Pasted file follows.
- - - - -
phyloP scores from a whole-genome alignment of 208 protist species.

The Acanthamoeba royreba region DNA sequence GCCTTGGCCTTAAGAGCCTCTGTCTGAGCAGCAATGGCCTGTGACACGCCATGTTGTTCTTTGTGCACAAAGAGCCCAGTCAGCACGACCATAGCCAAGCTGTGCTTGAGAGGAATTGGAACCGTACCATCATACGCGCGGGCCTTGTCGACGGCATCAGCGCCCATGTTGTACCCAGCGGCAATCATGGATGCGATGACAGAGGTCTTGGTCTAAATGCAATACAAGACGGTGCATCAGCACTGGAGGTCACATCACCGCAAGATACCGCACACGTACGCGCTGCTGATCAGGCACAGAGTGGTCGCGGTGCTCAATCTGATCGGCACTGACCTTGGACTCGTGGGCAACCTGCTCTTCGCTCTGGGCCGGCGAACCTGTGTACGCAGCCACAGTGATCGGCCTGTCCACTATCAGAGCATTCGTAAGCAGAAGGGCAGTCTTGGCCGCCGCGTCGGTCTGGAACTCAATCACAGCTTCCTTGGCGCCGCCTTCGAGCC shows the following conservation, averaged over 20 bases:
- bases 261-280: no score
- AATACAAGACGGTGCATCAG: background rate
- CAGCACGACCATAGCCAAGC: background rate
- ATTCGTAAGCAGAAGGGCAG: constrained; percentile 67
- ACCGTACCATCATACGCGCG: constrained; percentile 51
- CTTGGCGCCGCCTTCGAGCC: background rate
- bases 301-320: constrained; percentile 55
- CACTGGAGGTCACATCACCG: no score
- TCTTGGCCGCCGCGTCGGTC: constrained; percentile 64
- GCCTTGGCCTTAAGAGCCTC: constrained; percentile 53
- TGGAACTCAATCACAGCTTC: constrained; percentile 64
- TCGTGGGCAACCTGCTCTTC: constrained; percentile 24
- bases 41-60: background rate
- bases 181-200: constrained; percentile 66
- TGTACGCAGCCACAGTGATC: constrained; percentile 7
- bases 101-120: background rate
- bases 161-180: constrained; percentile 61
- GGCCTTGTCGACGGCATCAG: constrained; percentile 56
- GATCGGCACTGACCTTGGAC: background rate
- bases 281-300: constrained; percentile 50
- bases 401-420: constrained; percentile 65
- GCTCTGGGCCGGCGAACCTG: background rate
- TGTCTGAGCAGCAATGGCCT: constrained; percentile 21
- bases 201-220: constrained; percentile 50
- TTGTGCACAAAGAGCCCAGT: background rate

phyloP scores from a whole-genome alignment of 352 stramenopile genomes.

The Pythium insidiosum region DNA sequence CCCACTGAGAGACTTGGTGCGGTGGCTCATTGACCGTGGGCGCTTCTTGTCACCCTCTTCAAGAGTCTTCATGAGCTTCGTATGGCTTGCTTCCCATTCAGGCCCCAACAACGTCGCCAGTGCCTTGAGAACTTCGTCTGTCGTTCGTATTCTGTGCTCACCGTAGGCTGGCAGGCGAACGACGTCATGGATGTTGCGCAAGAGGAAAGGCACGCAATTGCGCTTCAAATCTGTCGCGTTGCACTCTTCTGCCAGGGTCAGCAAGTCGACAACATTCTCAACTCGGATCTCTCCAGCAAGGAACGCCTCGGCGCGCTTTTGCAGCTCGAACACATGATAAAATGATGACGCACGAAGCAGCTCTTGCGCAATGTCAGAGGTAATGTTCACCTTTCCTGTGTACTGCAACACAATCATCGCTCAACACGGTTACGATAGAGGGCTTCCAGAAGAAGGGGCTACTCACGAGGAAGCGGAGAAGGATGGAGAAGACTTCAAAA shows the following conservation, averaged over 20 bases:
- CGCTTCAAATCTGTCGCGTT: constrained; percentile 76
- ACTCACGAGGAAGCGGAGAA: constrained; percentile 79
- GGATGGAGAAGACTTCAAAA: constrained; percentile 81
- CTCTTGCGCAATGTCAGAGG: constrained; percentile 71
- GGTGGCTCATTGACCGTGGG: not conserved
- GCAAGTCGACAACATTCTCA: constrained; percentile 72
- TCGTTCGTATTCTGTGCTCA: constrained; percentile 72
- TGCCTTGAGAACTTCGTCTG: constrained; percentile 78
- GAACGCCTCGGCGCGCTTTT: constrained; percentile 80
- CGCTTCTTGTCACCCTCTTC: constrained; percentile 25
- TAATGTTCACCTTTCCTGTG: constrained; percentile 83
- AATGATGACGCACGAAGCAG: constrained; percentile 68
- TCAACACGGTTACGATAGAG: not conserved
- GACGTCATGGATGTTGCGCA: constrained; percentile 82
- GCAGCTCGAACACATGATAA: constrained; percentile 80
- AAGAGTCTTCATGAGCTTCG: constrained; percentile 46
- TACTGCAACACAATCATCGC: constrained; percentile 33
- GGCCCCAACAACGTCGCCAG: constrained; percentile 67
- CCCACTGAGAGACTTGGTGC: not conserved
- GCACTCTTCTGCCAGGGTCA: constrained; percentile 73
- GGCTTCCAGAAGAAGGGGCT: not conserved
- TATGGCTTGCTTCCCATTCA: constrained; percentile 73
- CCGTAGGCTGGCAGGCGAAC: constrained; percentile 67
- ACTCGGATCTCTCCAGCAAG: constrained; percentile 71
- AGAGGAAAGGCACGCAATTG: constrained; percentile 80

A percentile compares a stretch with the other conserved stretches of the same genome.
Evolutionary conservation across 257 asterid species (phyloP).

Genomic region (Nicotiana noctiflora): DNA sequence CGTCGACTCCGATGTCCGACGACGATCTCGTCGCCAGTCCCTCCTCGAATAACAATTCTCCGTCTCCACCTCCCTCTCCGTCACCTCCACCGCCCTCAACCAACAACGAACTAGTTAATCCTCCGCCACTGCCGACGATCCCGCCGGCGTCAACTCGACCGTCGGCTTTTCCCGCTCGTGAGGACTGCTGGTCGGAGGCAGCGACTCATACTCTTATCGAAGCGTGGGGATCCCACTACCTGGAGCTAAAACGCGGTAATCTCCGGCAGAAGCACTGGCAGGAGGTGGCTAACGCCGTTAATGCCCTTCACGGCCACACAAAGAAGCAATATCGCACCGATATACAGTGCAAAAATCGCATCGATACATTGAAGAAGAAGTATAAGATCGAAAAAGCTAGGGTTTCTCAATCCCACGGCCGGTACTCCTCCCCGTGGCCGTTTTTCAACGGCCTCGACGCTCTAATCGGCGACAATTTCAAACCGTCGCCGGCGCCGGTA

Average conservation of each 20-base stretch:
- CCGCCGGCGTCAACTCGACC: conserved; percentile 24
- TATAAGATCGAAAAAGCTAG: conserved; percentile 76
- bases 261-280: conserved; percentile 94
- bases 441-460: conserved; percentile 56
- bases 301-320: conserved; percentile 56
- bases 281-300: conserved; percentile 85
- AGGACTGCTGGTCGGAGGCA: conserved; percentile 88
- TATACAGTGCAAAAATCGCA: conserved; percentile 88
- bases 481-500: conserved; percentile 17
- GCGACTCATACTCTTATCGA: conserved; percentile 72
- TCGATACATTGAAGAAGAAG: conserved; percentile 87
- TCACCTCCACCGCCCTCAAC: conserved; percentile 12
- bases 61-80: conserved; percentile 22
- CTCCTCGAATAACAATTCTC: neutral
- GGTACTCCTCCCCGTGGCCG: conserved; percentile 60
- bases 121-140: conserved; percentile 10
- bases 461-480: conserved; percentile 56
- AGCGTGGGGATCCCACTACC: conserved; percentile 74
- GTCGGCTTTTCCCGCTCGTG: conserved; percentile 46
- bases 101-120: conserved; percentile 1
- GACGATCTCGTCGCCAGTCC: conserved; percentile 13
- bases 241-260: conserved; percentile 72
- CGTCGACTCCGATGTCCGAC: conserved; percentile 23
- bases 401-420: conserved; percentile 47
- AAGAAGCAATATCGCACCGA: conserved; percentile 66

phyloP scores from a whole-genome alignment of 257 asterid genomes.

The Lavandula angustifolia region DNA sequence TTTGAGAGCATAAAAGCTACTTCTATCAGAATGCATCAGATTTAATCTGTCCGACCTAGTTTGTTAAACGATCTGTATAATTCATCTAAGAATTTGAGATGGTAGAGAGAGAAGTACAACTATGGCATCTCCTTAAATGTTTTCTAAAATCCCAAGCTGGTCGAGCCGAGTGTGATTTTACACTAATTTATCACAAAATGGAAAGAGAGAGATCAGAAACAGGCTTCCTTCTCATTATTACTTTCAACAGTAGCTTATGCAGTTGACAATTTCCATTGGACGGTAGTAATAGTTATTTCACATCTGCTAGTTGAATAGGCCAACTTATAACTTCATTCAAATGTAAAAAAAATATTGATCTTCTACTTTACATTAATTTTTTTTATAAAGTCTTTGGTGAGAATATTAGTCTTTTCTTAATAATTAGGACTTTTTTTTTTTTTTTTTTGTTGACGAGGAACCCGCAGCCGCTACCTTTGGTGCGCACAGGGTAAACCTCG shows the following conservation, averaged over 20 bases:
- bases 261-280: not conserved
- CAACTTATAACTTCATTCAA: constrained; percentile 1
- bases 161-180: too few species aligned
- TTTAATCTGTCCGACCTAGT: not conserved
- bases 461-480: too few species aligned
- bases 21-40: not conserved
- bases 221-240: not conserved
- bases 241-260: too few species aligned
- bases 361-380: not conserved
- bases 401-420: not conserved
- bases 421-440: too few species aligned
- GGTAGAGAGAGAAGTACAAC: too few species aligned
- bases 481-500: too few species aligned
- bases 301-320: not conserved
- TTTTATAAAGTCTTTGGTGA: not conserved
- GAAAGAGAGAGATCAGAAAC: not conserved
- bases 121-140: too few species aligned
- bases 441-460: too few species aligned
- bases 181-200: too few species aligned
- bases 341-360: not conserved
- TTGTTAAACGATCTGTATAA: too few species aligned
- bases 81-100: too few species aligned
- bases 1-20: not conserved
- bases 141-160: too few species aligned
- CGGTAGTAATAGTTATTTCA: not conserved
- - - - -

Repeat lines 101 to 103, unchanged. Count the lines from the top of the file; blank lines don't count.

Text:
- GAAAGAGAGAGATCAGAAAC: not conserved
- bases 121-140: too few species aligned
- bases 441-460: too few species aligned